In the prior art, the average gamma-ray path length was longer than that resulting purely from the desire to make a bulk measurement. This added path length resulted from the need to absorb essentially all of the neutrons in the measurement volume in order to prevent escaping neutrons from producing an intolerable background. This background resulted from neutron interactions in the gamma-ray detector itself and from gamma rays produced by neutron capture in materials surrounding the measurement volume.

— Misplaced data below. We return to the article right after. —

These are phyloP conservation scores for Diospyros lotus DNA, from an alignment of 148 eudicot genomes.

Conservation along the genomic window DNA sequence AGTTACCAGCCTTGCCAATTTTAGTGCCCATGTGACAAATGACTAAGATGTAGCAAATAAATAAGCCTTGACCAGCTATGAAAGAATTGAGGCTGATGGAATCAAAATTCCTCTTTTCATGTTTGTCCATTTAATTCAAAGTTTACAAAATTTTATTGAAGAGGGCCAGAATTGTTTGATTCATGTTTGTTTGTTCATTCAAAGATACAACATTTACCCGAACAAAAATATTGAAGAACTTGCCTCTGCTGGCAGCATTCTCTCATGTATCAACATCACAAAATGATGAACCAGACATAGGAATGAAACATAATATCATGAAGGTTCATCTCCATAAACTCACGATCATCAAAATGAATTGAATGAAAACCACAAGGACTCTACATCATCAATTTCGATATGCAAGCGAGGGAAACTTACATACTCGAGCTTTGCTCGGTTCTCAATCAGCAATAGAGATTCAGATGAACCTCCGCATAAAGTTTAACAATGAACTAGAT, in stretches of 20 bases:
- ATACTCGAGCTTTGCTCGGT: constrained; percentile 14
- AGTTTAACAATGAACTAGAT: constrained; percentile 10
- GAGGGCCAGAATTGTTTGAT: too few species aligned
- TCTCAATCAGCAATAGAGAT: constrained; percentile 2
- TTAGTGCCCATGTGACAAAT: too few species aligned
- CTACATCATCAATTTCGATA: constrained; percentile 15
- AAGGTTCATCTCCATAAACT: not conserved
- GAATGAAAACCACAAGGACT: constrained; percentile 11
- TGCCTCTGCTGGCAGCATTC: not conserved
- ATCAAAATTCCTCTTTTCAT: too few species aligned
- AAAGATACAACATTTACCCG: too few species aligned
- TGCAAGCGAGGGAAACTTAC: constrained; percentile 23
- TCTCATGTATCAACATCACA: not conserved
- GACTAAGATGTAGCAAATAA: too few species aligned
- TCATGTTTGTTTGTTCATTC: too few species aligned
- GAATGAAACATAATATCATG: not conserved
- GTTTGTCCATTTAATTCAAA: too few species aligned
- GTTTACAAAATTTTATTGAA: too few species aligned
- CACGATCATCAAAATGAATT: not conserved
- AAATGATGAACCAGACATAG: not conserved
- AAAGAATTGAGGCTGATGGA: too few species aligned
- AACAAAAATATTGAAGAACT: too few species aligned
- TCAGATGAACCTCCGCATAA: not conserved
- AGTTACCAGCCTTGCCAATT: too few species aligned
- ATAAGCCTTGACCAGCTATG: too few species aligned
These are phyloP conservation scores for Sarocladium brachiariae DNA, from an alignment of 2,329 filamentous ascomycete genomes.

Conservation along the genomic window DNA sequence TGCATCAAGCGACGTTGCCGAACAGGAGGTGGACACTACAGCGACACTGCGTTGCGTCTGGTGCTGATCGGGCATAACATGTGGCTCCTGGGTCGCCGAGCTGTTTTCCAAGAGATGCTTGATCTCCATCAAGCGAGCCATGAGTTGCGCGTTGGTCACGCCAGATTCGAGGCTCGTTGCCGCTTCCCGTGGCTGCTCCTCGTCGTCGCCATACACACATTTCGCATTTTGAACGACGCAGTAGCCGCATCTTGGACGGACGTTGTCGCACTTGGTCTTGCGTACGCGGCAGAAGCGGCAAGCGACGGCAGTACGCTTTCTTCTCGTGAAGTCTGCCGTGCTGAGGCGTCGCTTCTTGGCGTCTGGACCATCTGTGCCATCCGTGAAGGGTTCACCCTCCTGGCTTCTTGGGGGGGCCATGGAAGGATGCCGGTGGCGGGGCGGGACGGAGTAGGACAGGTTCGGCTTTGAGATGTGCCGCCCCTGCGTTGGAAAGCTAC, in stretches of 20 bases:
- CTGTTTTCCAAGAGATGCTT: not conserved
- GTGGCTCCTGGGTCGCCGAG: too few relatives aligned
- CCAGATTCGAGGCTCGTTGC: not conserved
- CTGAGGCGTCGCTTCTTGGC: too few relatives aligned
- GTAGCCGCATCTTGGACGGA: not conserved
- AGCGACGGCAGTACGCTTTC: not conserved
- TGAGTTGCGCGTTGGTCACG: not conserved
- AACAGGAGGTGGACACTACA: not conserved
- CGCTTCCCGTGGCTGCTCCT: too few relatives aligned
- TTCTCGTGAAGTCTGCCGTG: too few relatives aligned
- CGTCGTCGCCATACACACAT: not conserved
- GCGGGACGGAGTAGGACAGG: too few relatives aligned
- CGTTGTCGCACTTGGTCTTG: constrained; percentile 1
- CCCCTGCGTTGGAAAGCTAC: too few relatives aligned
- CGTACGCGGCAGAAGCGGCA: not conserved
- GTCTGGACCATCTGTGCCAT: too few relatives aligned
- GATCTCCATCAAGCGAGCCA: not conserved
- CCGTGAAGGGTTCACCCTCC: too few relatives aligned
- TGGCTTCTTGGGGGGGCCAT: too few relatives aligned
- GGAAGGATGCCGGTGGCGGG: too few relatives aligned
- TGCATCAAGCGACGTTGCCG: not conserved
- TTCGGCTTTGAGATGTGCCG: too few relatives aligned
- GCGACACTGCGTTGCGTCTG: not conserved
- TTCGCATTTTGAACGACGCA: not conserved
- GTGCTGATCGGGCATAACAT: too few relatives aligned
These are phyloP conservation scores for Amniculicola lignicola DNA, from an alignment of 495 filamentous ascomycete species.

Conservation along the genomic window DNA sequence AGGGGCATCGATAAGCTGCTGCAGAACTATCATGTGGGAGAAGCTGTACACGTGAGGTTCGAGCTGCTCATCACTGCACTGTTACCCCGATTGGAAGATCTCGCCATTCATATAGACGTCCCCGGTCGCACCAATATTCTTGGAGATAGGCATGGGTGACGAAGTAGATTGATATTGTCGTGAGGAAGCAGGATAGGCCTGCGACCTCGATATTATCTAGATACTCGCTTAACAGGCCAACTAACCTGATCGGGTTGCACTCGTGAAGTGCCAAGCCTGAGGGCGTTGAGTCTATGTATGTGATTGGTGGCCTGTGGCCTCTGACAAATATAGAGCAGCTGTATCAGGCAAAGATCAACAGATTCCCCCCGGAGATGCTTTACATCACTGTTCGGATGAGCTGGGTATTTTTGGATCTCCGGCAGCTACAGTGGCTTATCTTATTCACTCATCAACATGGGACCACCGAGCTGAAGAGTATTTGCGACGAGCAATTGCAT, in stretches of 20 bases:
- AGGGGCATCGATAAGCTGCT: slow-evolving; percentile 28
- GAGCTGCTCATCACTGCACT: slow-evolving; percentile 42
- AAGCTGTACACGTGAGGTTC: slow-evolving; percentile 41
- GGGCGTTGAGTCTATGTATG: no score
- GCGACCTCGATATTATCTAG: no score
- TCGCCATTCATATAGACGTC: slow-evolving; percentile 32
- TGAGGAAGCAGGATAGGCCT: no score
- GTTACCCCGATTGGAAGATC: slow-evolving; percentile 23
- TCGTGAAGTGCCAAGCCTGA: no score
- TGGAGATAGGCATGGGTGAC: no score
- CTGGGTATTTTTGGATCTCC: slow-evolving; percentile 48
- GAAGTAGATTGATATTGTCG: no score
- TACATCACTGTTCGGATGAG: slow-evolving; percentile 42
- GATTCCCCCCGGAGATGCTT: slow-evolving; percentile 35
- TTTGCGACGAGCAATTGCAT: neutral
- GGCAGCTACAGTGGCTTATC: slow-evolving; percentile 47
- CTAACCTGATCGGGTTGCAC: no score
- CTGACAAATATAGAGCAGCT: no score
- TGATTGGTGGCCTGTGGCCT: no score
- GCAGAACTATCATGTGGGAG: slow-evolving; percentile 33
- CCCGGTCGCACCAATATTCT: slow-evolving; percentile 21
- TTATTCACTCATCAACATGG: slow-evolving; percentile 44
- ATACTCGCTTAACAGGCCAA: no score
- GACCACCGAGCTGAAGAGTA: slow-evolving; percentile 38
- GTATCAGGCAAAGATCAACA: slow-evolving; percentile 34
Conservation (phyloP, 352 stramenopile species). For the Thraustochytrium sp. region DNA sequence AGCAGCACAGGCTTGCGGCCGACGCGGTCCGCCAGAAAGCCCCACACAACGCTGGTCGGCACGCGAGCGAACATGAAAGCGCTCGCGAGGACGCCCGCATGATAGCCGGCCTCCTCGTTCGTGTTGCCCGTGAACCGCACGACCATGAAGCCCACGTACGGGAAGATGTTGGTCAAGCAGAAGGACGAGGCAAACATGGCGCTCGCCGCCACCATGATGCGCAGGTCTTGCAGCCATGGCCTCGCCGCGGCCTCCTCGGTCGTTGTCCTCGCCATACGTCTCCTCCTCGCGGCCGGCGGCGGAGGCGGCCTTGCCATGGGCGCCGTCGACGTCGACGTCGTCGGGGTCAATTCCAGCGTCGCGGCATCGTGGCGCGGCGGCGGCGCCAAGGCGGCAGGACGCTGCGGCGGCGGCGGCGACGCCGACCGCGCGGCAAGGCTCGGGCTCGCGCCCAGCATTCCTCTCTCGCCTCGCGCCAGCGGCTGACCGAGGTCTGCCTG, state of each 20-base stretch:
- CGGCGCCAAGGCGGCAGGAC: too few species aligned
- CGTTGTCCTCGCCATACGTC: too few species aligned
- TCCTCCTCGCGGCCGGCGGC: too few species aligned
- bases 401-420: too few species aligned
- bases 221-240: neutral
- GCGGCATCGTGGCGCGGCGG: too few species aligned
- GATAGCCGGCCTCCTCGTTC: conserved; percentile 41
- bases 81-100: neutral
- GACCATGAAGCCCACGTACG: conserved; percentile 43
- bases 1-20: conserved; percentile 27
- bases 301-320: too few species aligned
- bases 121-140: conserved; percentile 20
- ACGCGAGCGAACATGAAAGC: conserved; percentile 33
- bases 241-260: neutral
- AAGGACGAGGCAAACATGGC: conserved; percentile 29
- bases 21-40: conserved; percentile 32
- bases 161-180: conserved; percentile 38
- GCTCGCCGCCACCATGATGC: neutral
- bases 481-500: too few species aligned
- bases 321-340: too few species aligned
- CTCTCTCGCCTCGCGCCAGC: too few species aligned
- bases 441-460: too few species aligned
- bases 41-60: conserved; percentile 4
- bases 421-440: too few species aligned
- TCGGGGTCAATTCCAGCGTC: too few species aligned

These difficulties in the prior-art instruments arose partly because materials absorbing escaping neutrons without generating interfering gamma rays were not placed around major portions of the measurement volume. Often iron-containing metals surrounded the measurement volume, and because iron captures neutrons readily, the resulting gamma rays added to the background and to the difficulties in measuring iron in the bulk substance being analyzed. At best those instruments attempted to absorb thermal neutrons entering the gamma-ray detector directly by placing a thin layer of boron around the detector. Unfortunately boron produces a low-energy gamma ray after neutron capture, and this gamma ray added to the background counting rate. As a result, those instruments often had lead mixed with the boron in order to absorb or scatter low-energy gamma rays, but as a result the scattering of the interesting energetic capture gamma rays was also increased, decreasing the signal-to-noise ratio in the measured gamma-ray spectrum. In addition, the boron layer was too thin to absorb any appreciable fraction of the energetic and epithermal neutrons, which represent the majority of the escaping neutrons. Because iodine used in common gamma-ray detectors such as NaI(Tl) or CsI(Na) reacts readily with epithermal neutrons by resonance absorption, the thin boron layer did not remove a significant contributor to the neutron-induced background. Thus, in these prior-art instruments the measurement volume had to be large enough to prevent significant numbers of neutrons from escaping. Because this size was greater than that needed for handling the bulk substance, added gamma-ray scattering reduced instrument accuracy. Additionally a potential radiation hazard to personnel in the vicinity of the instrument existed whenever the measurement volume was empty with the neutron source present.